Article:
With this wide array of useful phytochemicals in the vegetarian diet, it is surprising that population studies have not shown more pronounced differences in cancer incidence or mortality rates between vegetarians and nonvegetarians (7,27). The bioavailability of the phytochemicals, which depends among other things on food preparation methods, may be an important determining factor. However, new evidence suggests that a low vitamin D status, a problem often reported in vegan populations (828), is associated with an increased risk of cancers (2930).

The sources of protein avoided or consumed by vegans also have definite health consequences. Red meat and processed meat consumption are consistently associated with an increase risk of colorectal cancer (25). Those in the highest quintile of red meat intake had elevated risks, ranging from 20% to 60%, of esophageal, liver, colorectal, and lung cancers than did those in the lowest quintile of red meat intake (31). In addition, the use of eggs was recently shown to be associated with a higher risk of pancreatic cancer (32). Although vegans avoid consuming red meat and eggs altogether, they consume greater amounts of legumes than do omnivores (141620). This protein source was seen in the Adventist Health Study to be negatively associated with risk of colon cancer (23). New data suggest that legume intake is also associated with a moderate reduction in the risk of prostate cancer (33). In Western society, vegans also consume substantially more tofu and other soy products than do omnivores (14,16). Consumption of isoflavone-containing soy products during childhood and adolescence protects women against the risk of breast cancer later in life (34), whereas a high childhood dairy intake has been associated with an elevated risk of colorectal cancer in adulthood (35). Cancer risk in vegans may be altered because vegans consume soy beverages rather than dairy beverages. Data from the Adventist Health Study showed that consumption of soy milk by vegetarians protected them against prostate cancer (36), whereas in other studies the use of dairy was associated with an increased risk of prostate cancer (253739).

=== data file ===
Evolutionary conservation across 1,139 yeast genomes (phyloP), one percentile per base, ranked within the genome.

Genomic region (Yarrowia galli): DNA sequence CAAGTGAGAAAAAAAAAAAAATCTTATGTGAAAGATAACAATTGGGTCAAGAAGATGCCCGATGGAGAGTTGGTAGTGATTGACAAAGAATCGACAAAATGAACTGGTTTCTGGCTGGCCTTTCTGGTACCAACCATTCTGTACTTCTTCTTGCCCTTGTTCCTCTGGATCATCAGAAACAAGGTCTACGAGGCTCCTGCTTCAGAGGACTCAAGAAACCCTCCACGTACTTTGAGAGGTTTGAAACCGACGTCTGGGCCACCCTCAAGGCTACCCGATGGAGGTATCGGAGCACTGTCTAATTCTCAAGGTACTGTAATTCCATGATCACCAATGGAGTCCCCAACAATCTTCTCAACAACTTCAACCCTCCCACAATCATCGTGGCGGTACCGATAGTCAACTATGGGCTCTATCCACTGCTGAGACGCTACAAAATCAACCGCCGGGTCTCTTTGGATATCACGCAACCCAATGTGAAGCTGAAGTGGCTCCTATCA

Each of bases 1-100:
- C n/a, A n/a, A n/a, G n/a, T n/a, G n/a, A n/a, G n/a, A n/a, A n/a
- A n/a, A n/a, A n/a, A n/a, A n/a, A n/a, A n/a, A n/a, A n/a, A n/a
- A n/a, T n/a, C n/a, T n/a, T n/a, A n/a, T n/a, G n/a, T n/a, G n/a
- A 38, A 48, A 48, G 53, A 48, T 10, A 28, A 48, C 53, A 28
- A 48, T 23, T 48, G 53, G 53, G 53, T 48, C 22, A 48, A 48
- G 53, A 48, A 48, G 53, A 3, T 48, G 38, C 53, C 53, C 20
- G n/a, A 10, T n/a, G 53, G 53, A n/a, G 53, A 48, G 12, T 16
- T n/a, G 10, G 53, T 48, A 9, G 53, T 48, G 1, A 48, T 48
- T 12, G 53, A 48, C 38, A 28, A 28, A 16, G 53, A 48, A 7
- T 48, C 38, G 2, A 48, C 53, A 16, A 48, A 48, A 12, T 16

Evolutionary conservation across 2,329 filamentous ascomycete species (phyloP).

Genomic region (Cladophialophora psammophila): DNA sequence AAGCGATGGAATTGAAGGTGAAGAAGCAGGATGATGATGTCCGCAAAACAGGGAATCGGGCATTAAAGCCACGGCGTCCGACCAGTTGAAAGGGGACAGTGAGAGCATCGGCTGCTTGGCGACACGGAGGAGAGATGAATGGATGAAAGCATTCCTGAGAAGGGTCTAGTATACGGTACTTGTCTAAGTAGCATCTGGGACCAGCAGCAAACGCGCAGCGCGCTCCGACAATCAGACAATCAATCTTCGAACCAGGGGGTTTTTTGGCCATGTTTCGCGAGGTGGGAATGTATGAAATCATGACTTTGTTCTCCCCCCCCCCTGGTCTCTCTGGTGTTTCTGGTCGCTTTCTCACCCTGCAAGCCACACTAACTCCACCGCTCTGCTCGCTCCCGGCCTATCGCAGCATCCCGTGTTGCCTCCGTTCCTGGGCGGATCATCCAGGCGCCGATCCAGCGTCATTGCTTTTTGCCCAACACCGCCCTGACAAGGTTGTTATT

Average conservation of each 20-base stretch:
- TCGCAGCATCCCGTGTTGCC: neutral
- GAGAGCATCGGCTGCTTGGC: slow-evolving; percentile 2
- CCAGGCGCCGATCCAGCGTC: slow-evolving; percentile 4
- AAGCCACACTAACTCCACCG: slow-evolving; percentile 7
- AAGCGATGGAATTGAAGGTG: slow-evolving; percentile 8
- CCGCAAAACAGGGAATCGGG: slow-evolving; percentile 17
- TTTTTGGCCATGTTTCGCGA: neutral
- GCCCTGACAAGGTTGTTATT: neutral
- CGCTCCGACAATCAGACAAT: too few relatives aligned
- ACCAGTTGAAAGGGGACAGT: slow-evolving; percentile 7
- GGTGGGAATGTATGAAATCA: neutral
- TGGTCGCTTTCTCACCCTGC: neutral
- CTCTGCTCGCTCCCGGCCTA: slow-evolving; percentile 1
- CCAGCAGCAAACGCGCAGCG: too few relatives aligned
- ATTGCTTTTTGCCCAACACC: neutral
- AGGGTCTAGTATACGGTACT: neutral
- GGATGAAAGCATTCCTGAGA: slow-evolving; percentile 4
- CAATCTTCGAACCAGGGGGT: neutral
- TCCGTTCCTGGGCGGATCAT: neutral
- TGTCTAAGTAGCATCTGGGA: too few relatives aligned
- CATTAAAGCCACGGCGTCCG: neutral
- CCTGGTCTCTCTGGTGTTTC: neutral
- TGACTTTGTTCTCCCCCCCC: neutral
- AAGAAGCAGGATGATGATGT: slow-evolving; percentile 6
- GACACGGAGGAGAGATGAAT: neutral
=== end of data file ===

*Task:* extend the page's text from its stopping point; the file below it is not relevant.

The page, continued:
Further research is needed to explore the relation between consuming plant-based diets and risk of cancer because there are many unanswered questions about how diet and cancer are connected. To date, epidemiologic studies have not provided convincing evidence that a vegan diet provides significant protection against cancer. Although plant foods contain many chemopreventive factors, most of the research data comes from cellular biochemical studies.

Bone health

Cross-sectional and longitudinal population-based studies published within the past 2 decades suggest no differences in bone mineral density (BMD), for both trabecular and cortical bone, between omnivores and lactoovovegetarians (40). More recent studies with postmenopausal Asian women showed spine or hip BMD was significantly lower in long-term vegans (4142). Those Asian women, who were vegetarian for religious reasons, had low intakes of protein and calcium. An inadequate protein and low calcium intake has been shown to be associated with bone loss and fractures at the hip and spine in the elderly (4344). Adequate calcium intake may be a problem for vegans. Although lactoovovegetarians generally consume adequate amounts of calcium, vegans typically fall short of the recommended daily intake for calcium (84546). Results from the EPIC-Oxford study provide good evidence that the risk of bone fractures for vegetarians was similar to that of omnivores (46). The higher risk of bone fracture seen in vegans appears to be a consequence of a lower mean calcium intake. No difference was observed between the fracture rates of the vegans who consumed >525 mg calcium/d and the omnivore fracture rates (46).

Bone health depends on more than just protein and calcium intakes. Research has shown that bone health is also influenced by nutrients such as vitamin D, vitamin K, potassium, and magnesium and by foods such as soy and fruit and vegetables (4750). Vegan diets do well in providing a number of those important substances. The maintenance of acid-base balance is critical for bone health. A drop in extracellular pH stimulates bone resorption (51), because bone calcium is used to buffer the pH drop. An acid-forming diet, therefore, increases urinary calcium excretion (52). However, a diet rich in fruit and vegetables that is typical of a vegan diet has a positive effect on the calcium economy and markers of bone metabolism in men and women (49). The high potassium and magnesium content of fruit and vegetables provides an alkaline ash, which inhibits bone resorption (53). Higher intakes of potassium are associated with greater BMD of the femoral neck and lumbar spine of premenopausal women (54).